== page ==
Just some early morning thoughts from me to you…


In that day the wolf and the lamb will live together; the leopard will lie down with the baby goat. The calf and the yearling will be safe with the lion, and a little child will lead them all.”

                                                            Isaiah 11:6 (NLT)


Another cold morning has set in even as the sun rises to begin to warm a bit of the rest of the day.  All indications are that we can look forward to a few more freezing stretches throughout our area during the month of March.  I would imagine the rest of the nation can expect a bit worse as the coldest winter in awhile lingers on. 

The morning is not nearly as cold, I would expect, as the one which will begin a few hours from now as the sun lights up the skies over Vancouver, British Columbia, Canada.  A morning where folks there will awaken to the first day in many where the twenty-first Winter Olympics are not front and center on their radar—or television—screens.  Like most all things of a temporal nature, the Winter Olympics are now simply a part of our collective memories.

Yet as Lynda and I watched the closing ceremonies to the 2010 Winter Olympics last night,  we realized that there were things we saw and things we will remember from the past sixteen days that are far from temporal and fleeting.  The competition was fierce, the national patriotism expectedly on display and admirable, the events were, for the most part, compelling even though at times you had to look a bit deeper to get there.

But it was the spirit of the games—displayed time-and-time again by the athletes and others—which will linger beyond the games.  And for our sakes we need it to linger long-after. 

They would be the last to run the course.  The American four-man bobsled team would make its final of four runs to try to capture the gold medal for the first time in sixty-two years. The German team had just finished and waited anxiously at the bottom of the course—they currently stood in gold medal position should the American team slip at all.  They didn’t—running the course in a four-run time of 3 minutes, 24.46 seconds, just 38/100’s of a second faster than the German team’s cumulative four-run time—and would settle for second-place and the silver medal.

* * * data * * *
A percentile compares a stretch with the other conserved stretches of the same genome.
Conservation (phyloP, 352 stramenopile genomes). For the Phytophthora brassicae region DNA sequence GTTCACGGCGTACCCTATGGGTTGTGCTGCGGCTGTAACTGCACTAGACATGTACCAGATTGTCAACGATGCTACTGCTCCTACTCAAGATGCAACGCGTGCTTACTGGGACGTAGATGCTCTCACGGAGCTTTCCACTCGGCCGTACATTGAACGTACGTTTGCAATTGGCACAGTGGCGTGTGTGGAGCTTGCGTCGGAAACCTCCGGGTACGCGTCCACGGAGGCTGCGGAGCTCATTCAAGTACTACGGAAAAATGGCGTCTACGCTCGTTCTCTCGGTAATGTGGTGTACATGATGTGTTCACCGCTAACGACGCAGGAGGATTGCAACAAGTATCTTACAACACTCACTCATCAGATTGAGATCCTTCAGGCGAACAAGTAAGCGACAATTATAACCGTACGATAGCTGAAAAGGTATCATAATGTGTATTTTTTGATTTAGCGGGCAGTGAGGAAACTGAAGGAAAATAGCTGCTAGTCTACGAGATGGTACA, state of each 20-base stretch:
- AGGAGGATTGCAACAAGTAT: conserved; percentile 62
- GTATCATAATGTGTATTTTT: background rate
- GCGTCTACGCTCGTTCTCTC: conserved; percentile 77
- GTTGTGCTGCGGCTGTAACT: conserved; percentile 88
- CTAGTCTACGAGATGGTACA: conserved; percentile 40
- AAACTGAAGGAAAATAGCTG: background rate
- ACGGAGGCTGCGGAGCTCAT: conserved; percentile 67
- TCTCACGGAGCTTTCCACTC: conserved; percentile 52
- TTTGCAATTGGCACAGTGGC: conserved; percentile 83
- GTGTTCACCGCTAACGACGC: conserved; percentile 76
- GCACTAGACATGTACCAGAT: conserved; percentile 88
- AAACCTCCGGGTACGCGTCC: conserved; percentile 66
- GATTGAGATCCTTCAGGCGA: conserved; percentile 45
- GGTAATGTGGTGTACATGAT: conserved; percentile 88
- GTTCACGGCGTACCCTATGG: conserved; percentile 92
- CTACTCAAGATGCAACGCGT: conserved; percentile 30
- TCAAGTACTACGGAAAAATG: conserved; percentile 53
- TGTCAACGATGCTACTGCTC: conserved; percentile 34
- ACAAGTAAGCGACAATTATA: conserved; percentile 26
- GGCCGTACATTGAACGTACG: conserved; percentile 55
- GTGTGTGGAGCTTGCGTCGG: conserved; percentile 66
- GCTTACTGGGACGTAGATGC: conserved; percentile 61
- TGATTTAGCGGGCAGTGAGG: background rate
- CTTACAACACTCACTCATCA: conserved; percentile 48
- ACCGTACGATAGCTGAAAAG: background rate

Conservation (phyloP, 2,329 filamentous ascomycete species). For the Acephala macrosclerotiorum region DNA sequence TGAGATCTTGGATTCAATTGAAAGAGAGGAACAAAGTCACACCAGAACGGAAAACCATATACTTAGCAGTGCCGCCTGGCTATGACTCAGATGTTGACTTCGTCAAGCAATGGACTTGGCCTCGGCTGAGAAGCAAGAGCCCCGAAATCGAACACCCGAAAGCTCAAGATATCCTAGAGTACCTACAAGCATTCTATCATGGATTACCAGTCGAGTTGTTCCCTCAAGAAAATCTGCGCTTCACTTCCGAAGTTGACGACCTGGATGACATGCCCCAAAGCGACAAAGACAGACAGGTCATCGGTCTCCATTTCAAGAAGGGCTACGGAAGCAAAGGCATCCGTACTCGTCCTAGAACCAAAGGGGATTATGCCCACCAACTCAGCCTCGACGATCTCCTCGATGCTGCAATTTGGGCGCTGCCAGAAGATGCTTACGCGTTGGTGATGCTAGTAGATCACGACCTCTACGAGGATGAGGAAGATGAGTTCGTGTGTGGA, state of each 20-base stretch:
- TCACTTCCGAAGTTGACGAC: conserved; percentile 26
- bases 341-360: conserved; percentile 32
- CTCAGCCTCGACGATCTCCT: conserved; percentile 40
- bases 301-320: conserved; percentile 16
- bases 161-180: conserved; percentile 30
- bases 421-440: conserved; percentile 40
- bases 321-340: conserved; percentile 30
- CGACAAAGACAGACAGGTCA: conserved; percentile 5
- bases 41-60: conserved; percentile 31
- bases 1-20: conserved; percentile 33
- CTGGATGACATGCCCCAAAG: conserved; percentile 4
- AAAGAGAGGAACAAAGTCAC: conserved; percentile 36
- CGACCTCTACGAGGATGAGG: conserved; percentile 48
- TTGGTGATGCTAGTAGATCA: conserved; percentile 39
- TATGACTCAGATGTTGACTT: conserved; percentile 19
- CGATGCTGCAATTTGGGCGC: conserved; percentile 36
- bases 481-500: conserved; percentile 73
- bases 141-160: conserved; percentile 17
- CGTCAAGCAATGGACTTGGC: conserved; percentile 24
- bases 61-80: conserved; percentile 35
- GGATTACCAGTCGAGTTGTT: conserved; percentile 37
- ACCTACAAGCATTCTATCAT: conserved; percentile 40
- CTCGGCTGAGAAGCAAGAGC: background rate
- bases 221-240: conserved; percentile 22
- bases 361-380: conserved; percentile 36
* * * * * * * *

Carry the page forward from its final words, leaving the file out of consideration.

The next television shot the cameras captured after that of the American four-man bobsled team finishing its winning run and jubilantly jumping out of their sled at the end of the course, was of the German team clapping and cheering their winning effort.  It exemplified a spirit that permeated the games.  A spirit that rose above winning and losing—to paint a picture of the very best that they and we can be. 

An enlightening, uplifting and hope-filled spirit that need not end with the closing ceremony—despite no longer being in the center of our collective international attention.  A spirit that reminded us that we don’t always win or get it right—and that not even the big guys get it right—as a skit from last night’s closing ceremony pointed us back to the glitch in the opening ceremonies where an arm of the Olympic torch refused to rise.  It’s a spirit we need to have linger for awhile in our lives.

Perhaps it’s because too much of the world around us seems to be at war.  Perhaps it’s because in too many lives around us hope is not a reality.  Perhaps it’s because there is such a lack of clear, selfless and other-centered voices of calm, peace and hope calling us to the top of the mountain for a view of all we were meant to be—and also—all we were meant to be—together.

Perhaps the spirit of these Olympics will linger just a bit longer.  Perhaps in the uncertainty of each of our days, in a world marked by uncertainty it will point us toward a better place—and a better place to begin each day. 

A place where together we begin to see and believe that hope for our lives, the lives of our children and grandchildren and others is real, and we begin to reach across our differences to raise each other up to the top of the mountain. 

Hope that leads us to a place we find where we begin to believe that we truly can become more that we ever thought we could be—for ourselves and for others.

Hope!  Believe it!  


In His Name—Scott


Copyright 2010.  Scott L. Whitaker.  All rights reserved.